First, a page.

Last updated: December 14, 2012 2:57 am
SASKATOON (CUP) — After three knee surgeries, Huskies women’s basketball forward Erica Gavel was told by doctors that she may never run again. But Gavel refuses to give up the sport she loves and is determined to beat the odds.
She has been on the Huskies’ roster for the last four years, but hasn’t used eligibility for the past two seasons because she has been recovering from multiple surgeries on her left knee.
Gavel went through her first knee surgery in 2010, after her rookie year with the Huskies. That time she was able to fully recover in the off-season before entering her second year on the court. But early in her third season in 2011, Gavel was forced to put her knee back under the knife to fix a meniscus cartilage tear.
“I was in the best shape of my life and my knee had never felt better,” said Gavel on completing the grueling 10-month rehabilitation program after her second knee surgery.
The positive feeling didn’t last long though. During a scrimmage in a pre-season practice this past August, Gavel went up for a jump shot and when she came down she felt that horribly familiar pain in her knee.
“I initially found out I would be out for six weeks. I waited the six weeks and [my knee] didn’t get better,” Gavel said.
After doctors performed a Magnetic Resonance Imaging (MRI) on her knee, they told Gavel that her femur, the largest bone in her thigh, had collided with her tibia, the largest bone in her shin. The collision created a micro-fracture in her knee.
“This last surgery was not expected at all,” she said, adding that she underwent surgery just two days after finding out about the micro-fracture.
It was the third surgery on her left knee in as many years. The fourth-year kinesiology student admitted that the month following her surgery was a blur as she tried to cope with another season-ending injury.
“Two weeks after the surgery is when it really hit home because they told me I was going to be out [from playing basketball] for 18 months and there was a chance that I would never run again,” Gavel said. “It was just a lot to deal with.”
News that would destroy the hopes of most athletes only made Gavel more determined than ever.
“With all the injuries you learn a lot about yourself. It forces you to go places you never thought you could actually go,” she said. “It really makes you appreciate things a lot more.”
After working with a few different physiotherapists and researching her injury, Gavel found out that there was still hope for her to return to a high level of basketball after she recovers, but it will be a long and painful process.
“Having injuries like this gets a person to start taking care of your nutrition and sleep. You realize the mental aspect of things is just as important as the physical,” she said.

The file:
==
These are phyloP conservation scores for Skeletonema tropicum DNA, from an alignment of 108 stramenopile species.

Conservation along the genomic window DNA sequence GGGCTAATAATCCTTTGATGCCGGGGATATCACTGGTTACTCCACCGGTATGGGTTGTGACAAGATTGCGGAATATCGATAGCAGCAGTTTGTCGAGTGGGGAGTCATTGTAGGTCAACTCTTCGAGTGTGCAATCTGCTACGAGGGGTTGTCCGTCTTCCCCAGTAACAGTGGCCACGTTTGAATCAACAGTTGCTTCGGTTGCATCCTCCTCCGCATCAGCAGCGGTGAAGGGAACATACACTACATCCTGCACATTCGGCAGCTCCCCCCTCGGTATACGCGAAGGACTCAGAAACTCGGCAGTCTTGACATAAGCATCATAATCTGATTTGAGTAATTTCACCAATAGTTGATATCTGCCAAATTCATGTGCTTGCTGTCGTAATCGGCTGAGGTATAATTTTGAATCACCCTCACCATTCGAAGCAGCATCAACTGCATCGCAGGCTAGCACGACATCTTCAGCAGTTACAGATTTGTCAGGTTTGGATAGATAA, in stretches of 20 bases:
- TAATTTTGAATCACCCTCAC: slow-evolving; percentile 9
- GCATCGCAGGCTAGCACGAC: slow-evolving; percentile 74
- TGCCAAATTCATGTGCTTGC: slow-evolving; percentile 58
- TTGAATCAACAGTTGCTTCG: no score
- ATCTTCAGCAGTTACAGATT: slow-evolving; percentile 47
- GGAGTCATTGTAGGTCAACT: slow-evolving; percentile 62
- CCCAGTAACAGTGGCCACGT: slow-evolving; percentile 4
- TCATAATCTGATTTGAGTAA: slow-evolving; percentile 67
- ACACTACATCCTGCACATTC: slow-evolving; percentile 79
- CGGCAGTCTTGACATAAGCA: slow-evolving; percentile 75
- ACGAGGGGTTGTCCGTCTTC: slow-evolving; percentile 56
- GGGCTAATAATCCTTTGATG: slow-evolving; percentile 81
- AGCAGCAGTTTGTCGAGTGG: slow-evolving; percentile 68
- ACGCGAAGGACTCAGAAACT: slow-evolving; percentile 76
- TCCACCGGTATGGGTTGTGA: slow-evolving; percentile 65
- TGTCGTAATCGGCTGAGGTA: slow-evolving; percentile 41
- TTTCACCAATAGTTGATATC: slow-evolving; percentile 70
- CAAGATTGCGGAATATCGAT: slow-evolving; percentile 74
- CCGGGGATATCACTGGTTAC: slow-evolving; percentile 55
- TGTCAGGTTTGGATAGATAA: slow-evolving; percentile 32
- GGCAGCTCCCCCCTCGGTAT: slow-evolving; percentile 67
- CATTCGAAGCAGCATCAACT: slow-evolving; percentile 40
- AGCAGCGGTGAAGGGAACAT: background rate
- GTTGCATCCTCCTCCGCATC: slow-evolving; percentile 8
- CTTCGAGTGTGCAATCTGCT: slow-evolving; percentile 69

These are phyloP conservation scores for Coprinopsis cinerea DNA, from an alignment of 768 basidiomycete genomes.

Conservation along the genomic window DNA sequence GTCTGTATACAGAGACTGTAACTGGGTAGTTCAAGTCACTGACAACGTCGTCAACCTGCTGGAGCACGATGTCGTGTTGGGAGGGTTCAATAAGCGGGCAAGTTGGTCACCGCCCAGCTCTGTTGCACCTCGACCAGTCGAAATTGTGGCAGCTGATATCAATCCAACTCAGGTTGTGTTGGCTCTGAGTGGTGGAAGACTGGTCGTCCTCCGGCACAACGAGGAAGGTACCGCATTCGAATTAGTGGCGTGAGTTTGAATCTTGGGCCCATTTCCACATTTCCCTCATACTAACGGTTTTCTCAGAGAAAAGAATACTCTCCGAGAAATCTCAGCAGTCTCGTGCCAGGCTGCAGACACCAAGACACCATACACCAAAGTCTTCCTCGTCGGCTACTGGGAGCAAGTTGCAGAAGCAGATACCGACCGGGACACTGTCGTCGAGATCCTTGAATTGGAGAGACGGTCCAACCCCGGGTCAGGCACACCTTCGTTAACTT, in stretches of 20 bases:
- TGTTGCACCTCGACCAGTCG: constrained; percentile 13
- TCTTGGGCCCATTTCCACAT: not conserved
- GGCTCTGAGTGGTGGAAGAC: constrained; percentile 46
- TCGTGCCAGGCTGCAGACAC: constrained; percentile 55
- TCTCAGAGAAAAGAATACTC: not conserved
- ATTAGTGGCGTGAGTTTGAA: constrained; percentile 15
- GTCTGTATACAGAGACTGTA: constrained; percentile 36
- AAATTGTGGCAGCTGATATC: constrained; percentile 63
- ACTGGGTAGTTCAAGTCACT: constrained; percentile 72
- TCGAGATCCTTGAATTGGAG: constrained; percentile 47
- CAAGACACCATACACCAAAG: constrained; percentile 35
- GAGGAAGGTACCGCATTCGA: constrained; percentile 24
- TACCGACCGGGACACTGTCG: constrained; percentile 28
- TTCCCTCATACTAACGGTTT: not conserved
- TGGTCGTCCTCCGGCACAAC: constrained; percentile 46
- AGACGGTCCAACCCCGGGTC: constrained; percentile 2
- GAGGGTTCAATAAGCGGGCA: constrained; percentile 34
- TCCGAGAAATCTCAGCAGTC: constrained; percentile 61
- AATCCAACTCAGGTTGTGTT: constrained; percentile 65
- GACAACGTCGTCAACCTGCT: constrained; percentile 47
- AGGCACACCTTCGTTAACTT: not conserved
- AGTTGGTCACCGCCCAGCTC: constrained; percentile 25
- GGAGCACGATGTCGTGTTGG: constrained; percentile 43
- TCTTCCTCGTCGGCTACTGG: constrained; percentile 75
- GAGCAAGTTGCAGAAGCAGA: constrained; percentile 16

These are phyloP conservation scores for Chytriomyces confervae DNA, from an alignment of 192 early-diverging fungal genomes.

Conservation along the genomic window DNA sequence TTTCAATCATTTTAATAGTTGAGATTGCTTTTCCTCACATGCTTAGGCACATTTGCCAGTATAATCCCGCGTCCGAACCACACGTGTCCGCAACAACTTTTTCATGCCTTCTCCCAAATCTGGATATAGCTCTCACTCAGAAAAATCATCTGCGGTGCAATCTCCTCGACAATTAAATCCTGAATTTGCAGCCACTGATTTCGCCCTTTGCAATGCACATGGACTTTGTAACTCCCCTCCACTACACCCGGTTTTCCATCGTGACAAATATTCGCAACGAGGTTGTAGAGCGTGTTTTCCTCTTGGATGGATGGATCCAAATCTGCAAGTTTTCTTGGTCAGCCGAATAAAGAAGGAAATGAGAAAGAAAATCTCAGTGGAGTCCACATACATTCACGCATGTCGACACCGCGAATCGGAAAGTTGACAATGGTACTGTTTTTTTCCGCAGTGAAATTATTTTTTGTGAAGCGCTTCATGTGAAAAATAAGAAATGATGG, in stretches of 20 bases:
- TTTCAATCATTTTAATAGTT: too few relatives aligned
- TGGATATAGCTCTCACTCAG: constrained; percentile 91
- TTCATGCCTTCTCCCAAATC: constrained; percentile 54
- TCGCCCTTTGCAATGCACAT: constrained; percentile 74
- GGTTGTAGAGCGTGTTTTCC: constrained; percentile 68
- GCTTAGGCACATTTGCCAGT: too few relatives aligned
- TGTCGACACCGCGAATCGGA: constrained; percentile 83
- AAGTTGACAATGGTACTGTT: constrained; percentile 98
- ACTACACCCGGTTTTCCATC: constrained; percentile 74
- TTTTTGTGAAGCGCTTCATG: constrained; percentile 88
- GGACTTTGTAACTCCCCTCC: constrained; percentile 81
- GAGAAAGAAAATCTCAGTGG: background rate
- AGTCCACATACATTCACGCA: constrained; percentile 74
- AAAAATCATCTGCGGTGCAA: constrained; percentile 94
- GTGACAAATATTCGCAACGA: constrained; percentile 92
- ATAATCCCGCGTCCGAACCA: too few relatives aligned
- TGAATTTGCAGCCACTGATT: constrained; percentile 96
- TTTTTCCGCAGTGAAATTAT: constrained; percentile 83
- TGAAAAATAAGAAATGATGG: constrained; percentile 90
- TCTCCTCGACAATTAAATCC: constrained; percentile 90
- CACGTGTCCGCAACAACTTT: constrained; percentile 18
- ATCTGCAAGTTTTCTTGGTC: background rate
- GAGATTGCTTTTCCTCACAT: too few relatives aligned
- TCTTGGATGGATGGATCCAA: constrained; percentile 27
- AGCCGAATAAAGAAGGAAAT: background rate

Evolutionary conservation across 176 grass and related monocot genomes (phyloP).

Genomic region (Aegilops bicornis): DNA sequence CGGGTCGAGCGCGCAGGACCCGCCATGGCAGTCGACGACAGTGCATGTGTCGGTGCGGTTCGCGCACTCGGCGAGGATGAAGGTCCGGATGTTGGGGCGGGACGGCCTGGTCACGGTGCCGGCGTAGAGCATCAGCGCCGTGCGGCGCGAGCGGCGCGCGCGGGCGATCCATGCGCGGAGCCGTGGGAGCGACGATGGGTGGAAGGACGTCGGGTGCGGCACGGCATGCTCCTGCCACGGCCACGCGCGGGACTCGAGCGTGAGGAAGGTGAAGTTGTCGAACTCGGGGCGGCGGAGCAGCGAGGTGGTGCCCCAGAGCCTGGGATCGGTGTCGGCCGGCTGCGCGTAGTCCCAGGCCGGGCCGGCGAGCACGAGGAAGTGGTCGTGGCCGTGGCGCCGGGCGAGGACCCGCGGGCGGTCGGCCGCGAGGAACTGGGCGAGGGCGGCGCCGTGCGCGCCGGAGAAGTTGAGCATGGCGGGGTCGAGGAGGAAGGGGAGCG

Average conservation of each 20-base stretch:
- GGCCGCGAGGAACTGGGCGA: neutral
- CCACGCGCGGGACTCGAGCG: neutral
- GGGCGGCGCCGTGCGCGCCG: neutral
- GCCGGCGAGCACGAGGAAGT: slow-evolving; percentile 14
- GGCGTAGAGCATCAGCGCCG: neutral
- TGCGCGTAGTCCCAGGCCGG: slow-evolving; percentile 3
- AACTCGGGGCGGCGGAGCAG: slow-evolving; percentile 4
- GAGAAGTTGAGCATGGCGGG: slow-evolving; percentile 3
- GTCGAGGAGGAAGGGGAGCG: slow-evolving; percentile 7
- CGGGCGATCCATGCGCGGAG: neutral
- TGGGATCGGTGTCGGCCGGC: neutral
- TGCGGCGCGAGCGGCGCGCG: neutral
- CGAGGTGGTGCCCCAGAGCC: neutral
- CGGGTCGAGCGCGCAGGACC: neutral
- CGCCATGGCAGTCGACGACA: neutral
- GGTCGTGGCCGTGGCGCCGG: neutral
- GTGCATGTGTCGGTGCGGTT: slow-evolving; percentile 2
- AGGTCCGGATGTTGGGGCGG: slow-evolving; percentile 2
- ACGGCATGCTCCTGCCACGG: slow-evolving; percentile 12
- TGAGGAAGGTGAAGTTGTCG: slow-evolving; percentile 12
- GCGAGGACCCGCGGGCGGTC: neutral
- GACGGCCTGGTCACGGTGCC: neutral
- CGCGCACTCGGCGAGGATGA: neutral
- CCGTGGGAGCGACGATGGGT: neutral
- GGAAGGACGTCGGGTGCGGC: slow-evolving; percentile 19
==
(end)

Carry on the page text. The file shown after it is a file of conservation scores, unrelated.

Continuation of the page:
“For me it’s 1,000 times harder to quit than just buy into the prescription and follow it. That’s how I approach physiotherapy,” Gavel said.
“People say that physio and rehab are so hard, but it’s more of the mental part that makes people think they are hard. If you can go past the mental aspect of things and find ways to look at it from an optimistic point of view, then it’s not going to feel hard.”
Despite not having played in a game in more than a year, Gavel still regularly attends practices.
“It’s not complicated. The reason I’m still here is because it’s fun,” Gavel said. “I have fun when I’m around my team and my coaches and doing my physio. Not even just the team, but all of Huskie Athletics is so good to you. They’ve gone above and beyond what my expectations were coming in and that makes it so much easier to keep coming back.”
Gavel does everything she can to stay involved in the sport.
“To quit and just drop [the team]— it doesn’t even cross my mind,” she said.
Gavel coaches basketball at Aden Bowman Collegiate and with the Junior Huskies basketball program in her spare time. Gavel also recently started playing wheelchair basketball to fill the void of not being able to run and jump on her own.
Gavel lives out what it means to be truly dedicated to sport and team. The fight to get back on the court — even after three knee surgeries — is worth everything to her, and she is the first to admit that her journey back is only possible because of her terrific teammates, coaches and trainers.
“If I had all the money in the world I’d never be able to pay back my physiotherapists and coaches for what they have done for me.”